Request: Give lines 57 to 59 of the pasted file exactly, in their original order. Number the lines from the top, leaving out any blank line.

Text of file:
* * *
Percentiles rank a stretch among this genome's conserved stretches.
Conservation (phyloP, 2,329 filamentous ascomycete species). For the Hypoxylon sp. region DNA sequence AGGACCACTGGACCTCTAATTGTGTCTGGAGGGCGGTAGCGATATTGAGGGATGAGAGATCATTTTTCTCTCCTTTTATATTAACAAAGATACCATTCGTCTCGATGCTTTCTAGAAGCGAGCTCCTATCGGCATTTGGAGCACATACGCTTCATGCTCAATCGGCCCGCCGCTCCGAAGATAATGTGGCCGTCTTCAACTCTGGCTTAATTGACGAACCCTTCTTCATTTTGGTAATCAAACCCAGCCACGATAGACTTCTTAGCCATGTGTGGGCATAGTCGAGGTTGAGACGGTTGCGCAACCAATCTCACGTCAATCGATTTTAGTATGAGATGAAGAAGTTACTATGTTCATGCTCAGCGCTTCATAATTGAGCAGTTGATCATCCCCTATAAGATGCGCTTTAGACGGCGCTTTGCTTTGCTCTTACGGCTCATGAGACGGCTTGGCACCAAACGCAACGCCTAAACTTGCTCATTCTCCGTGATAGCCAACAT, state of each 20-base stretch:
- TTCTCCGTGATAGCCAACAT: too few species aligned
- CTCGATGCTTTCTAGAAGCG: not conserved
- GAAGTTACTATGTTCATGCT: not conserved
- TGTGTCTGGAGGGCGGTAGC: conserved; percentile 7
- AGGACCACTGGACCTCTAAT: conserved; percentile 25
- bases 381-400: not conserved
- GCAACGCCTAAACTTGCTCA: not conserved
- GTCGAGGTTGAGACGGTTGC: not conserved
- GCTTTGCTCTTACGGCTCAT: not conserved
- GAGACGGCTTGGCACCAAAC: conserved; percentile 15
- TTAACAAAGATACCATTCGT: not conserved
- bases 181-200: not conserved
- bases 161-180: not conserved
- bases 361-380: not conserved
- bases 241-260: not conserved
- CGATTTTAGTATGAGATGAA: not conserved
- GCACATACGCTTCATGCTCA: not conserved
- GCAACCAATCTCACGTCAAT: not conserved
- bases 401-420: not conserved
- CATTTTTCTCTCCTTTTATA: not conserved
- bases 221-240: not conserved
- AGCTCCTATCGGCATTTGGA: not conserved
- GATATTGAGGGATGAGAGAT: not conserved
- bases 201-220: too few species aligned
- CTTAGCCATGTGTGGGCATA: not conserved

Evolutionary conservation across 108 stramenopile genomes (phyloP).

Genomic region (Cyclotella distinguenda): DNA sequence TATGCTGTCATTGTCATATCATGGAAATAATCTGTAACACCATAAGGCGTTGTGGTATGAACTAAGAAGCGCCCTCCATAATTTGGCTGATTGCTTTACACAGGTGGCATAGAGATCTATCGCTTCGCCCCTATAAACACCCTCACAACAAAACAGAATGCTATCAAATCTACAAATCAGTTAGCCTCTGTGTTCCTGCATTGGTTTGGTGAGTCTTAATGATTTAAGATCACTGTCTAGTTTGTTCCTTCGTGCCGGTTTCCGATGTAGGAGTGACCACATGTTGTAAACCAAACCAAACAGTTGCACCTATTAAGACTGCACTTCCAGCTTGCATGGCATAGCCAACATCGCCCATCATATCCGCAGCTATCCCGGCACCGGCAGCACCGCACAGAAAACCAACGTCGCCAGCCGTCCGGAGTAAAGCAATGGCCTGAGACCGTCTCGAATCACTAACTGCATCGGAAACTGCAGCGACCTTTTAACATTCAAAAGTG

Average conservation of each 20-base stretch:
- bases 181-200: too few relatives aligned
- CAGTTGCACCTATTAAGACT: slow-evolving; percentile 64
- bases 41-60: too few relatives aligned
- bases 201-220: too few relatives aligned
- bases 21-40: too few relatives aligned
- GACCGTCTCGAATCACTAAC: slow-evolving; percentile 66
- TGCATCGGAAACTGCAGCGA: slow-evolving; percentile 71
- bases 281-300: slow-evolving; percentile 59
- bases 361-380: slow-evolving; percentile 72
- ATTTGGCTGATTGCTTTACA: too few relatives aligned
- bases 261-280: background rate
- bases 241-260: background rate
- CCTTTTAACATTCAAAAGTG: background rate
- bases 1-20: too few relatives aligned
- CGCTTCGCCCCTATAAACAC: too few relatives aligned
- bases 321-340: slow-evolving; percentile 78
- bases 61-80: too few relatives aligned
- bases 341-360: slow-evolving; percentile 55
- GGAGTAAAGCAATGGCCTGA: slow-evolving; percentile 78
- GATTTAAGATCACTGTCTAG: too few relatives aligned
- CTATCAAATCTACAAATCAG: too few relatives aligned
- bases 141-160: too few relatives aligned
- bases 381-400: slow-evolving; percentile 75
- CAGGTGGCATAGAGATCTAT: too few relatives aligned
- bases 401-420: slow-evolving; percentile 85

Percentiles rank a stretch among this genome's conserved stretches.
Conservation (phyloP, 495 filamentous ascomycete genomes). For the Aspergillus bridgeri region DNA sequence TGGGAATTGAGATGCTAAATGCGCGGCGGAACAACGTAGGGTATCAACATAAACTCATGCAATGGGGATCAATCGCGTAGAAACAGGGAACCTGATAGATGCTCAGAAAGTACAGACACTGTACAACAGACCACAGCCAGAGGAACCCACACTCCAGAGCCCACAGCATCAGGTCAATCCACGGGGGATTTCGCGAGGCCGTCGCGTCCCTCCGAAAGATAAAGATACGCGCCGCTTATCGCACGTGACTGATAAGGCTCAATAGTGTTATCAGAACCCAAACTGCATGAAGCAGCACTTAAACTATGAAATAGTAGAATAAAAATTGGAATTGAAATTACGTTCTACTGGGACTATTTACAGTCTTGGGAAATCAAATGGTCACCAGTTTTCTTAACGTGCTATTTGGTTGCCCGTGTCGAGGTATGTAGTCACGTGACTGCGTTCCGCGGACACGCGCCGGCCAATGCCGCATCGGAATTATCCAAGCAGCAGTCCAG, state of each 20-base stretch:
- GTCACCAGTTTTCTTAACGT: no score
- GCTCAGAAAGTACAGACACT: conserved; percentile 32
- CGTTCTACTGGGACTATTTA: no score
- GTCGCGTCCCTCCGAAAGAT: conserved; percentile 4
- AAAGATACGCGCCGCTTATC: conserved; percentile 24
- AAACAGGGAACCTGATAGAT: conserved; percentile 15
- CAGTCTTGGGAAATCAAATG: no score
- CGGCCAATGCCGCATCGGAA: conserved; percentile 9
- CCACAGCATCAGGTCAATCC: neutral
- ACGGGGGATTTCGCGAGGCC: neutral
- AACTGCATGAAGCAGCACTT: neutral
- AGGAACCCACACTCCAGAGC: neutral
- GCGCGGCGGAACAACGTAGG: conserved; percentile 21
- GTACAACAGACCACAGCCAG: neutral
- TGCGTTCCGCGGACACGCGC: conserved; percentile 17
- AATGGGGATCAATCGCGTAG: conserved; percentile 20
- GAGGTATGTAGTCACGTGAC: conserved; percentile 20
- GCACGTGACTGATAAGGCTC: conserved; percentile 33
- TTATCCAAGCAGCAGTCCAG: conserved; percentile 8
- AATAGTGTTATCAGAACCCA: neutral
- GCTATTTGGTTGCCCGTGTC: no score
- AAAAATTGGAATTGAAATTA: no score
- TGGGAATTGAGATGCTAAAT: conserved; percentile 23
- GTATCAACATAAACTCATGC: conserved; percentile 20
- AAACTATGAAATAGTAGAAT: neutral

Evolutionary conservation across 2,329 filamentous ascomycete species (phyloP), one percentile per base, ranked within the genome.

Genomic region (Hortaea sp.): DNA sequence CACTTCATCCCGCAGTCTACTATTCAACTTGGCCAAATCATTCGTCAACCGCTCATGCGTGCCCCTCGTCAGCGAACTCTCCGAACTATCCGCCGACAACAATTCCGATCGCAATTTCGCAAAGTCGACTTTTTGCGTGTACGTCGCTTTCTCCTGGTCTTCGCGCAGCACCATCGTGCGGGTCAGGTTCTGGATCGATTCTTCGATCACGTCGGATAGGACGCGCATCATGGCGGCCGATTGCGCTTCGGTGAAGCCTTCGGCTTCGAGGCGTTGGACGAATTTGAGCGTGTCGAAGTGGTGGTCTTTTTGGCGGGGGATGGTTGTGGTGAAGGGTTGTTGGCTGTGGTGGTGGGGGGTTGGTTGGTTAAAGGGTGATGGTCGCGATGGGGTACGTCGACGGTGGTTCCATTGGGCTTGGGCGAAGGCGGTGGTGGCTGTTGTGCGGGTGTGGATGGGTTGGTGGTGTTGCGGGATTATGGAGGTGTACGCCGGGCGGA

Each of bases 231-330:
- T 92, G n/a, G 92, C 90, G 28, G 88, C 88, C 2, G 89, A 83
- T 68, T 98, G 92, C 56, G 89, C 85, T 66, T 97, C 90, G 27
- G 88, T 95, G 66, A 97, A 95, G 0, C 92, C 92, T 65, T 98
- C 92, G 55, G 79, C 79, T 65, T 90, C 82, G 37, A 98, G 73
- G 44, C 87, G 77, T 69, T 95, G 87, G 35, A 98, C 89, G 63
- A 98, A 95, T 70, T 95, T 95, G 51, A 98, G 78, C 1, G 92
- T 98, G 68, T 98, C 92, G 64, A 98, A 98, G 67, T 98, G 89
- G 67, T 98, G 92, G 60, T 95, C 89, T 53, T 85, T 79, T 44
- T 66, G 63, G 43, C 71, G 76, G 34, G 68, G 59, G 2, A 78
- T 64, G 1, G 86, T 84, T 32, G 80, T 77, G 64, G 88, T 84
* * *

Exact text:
Conservation (phyloP, 495 filamentous ascomycete genomes). For the Aspergillus bridgeri region DNA sequence TGGGAATTGAGATGCTAAATGCGCGGCGGAACAACGTAGGGTATCAACATAAACTCATGCAATGGGGATCAATCGCGTAGAAACAGGGAACCTGATAGATGCTCAGAAAGTACAGACACTGTACAACAGACCACAGCCAGAGGAACCCACACTCCAGAGCCCACAGCATCAGGTCAATCCACGGGGGATTTCGCGAGGCCGTCGCGTCCCTCCGAAAGATAAAGATACGCGCCGCTTATCGCACGTGACTGATAAGGCTCAATAGTGTTATCAGAACCCAAACTGCATGAAGCAGCACTTAAACTATGAAATAGTAGAATAAAAATTGGAATTGAAATTACGTTCTACTGGGACTATTTACAGTCTTGGGAAATCAAATGGTCACCAGTTTTCTTAACGTGCTATTTGGTTGCCCGTGTCGAGGTATGTAGTCACGTGACTGCGTTCCGCGGACACGCGCCGGCCAATGCCGCATCGGAATTATCCAAGCAGCAGTCCAG, state of each 20-base stretch:
- GTCACCAGTTTTCTTAACGT: no score
- GCTCAGAAAGTACAGACACT: conserved; percentile 32